A lawmaker who accepted a paid trip to South Korea from a group registered as a foreign agent has demanded that the group release updated records.
Rep. Tom Feeney (R-Fla.) wants the group, the Korea-U.S. Exchange Council, which mistakenly declared itself an entity of the Korean government, to turn over the appropriate information so that he can file an accurate disclosure form with the House clerk.
Even though Feeney did not know the group had registered as a foreign agent, it is a violation of House rules for lawmakers to accept trips from foreign entities. Six Republican and Democratic lawmakers, including Maority Leader Tom DeLay (R-Texas), accepted trips from the group to Korea.
Jason Roe, Feeney’s chief of staff, said an aide no longer with his office erred by not filing an initial disclosure form with the clerk of the House.
Last Friday, Feeney wrote Edward Stewart, a principal at the Alexander Strategy Group, which represents the Exchange Council, asking for the dates of travel; expenses for transportation, meals and lodging; and the purpose of the trip.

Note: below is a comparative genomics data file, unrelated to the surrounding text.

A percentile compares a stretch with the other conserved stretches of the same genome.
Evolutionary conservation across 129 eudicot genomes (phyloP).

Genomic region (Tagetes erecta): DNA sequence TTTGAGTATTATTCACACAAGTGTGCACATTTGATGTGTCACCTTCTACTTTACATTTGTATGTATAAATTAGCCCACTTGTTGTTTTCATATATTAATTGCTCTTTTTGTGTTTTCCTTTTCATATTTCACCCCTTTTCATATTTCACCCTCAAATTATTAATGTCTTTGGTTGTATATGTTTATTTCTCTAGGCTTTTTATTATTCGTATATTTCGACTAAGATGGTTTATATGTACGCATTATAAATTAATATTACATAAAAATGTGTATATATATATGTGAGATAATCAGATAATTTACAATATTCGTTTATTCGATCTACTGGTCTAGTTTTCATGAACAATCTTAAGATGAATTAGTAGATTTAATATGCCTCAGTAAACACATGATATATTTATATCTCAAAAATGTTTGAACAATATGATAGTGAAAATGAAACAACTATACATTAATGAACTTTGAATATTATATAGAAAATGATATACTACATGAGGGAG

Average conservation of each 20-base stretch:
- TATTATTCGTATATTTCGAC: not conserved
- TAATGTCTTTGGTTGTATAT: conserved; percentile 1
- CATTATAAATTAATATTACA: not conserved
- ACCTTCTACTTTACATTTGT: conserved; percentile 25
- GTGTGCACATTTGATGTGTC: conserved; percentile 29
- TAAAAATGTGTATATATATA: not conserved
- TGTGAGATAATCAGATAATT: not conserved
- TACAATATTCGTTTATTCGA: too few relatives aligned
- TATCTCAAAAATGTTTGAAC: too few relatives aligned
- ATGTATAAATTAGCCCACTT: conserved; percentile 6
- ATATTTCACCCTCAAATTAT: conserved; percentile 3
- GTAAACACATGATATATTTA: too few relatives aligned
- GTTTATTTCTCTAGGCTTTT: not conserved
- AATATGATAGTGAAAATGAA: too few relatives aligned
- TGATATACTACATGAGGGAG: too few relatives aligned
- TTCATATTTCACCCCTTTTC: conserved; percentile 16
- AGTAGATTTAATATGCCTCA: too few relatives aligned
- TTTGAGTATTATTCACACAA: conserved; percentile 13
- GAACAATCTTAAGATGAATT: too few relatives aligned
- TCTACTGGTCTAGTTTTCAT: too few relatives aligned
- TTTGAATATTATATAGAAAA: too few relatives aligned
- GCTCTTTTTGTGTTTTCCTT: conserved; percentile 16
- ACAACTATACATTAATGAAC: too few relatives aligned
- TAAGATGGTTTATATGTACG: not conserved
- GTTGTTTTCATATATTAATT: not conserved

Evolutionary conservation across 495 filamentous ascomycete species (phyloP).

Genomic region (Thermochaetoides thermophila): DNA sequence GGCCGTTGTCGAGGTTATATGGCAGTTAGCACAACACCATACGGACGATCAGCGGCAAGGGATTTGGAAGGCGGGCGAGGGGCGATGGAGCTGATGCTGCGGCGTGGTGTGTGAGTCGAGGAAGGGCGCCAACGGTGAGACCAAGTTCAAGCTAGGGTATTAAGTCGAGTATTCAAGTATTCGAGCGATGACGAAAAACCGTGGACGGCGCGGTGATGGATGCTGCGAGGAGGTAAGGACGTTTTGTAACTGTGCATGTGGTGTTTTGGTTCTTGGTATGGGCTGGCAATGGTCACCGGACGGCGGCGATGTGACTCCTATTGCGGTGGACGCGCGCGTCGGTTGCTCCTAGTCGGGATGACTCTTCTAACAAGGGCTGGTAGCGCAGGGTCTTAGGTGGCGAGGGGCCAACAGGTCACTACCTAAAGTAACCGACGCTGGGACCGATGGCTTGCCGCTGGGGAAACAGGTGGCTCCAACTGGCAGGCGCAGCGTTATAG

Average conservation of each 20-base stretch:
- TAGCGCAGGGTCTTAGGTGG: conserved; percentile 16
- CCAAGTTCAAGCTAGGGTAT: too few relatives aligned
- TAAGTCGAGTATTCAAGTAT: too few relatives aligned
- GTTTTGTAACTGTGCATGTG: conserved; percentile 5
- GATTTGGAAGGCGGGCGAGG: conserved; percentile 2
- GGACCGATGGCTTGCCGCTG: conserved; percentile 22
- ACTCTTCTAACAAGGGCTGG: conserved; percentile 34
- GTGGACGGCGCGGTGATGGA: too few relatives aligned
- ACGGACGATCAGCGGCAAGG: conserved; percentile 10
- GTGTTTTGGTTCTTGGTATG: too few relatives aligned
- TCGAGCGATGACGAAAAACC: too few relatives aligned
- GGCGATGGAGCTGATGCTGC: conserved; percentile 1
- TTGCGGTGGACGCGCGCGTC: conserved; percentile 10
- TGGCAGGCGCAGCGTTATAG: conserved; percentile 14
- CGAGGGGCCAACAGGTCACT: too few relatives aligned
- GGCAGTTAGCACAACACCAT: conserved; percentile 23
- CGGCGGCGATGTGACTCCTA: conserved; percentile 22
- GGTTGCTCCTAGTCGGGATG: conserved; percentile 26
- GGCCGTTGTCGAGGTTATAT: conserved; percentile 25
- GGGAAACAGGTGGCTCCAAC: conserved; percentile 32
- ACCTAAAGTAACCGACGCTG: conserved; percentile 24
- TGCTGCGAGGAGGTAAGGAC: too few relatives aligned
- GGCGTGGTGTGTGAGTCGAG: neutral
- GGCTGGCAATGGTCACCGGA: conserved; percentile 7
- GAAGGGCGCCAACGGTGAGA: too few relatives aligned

“Currently, the House does not have record of my disclosure and I am obligated to provide that information. I would appreciate your compliance with my request at your earliest convenience,” Feeney wrote.
Stewart told The Hill in an e-mail: “Our organization is working diligently to provide [Feeney] with all the relevant information. We are pleased that some of the information he has requested will be sent to him by close of business” yesterday.
Time magazine reported that the Hanwha Group, a Korean holding company, is the group’s principle financial backer and that the Exchange Council and Alexander Strategy share the same address and phone number.
Stewart added that the Exchange Council’s attorneys “are working through the various issues surrounding this entire matter and have asked that we limit our comments to the news media.”
The Exchange Council also had hired the Glover Park Group’s Joel Johnson as a lobbyist.